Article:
Vasculatures and airways in the human body contain anatomical trees, which are tree structures with anatomical properties and geometrical attributes. Since anatomical trees are highly involved in clinical procedures such as disease diagnosis and treatment planning, accurate and automatic annotation and analysis of these structures is extremely important. In this thesis, after an extensive study of existing literature on 3D tubular tree analysis, we introduce novel techniques encoding anatomical tree priors into vasculature and airway extraction. We present novel features, e.g., features based on multi-modal von Mises-Fisher distribution, for 3D vasculature bifurcation classification using Random Forest classifier. Then we introduce the first work fitting a parametric 3D geometric model to 3D medical image data of pulmonary vasculature for bifurcation localization. To solve the corresponding optimization problem, we present the modified genetic algorithm with tribes niching technique. For encoding the geometrical variability of anatomical trees and their natural sequential root-to-leaf representation, we propose two deep learning models, the TreeNet and LSTM-Tree for predicting branch direction and bifurcation classification during centerline tree tracking. To overcome the myopic visual search involved in most tree tracking processes, we introduce two novel ways to leverage global prior information, by using tree-level statistics within a Bayesian framework and reframing the tree shape into a pictorial structure. Then we encode anatomical tree priors in the clinical task of age-related macular degeneration classification and retinopathy grading by masking a sequential attention within deep network layers.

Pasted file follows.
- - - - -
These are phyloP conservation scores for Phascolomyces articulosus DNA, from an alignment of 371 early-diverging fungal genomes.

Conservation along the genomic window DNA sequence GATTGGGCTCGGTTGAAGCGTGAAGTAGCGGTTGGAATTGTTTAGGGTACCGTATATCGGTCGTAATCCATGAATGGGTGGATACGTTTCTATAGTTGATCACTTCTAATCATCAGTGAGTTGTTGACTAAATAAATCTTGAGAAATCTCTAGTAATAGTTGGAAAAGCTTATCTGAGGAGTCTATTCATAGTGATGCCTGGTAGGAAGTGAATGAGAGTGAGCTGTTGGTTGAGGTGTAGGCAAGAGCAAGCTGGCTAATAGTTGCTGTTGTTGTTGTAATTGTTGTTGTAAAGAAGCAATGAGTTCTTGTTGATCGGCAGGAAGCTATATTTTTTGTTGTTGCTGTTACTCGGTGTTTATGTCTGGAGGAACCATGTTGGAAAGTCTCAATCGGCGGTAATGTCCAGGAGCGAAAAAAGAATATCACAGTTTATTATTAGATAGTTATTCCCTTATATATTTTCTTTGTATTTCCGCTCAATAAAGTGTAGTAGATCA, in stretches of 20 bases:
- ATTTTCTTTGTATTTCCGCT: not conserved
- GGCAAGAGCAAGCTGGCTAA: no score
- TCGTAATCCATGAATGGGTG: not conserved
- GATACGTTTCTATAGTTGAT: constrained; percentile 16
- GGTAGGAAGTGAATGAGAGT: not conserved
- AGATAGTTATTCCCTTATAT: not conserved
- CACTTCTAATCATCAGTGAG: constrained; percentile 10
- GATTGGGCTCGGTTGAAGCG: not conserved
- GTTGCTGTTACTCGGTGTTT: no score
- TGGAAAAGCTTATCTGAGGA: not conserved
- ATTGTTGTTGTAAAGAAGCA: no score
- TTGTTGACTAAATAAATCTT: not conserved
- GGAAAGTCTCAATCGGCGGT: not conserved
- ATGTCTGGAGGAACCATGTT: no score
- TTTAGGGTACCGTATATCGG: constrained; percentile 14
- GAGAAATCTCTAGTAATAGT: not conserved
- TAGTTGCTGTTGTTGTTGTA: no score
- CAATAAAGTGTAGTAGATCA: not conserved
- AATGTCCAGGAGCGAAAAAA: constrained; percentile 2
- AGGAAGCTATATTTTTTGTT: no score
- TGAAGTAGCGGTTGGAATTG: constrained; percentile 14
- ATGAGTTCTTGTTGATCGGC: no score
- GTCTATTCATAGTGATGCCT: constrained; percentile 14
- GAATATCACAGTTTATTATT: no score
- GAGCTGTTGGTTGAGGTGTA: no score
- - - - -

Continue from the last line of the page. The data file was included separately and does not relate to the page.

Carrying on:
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Thesis advisor: Hamarneh, Ghassan
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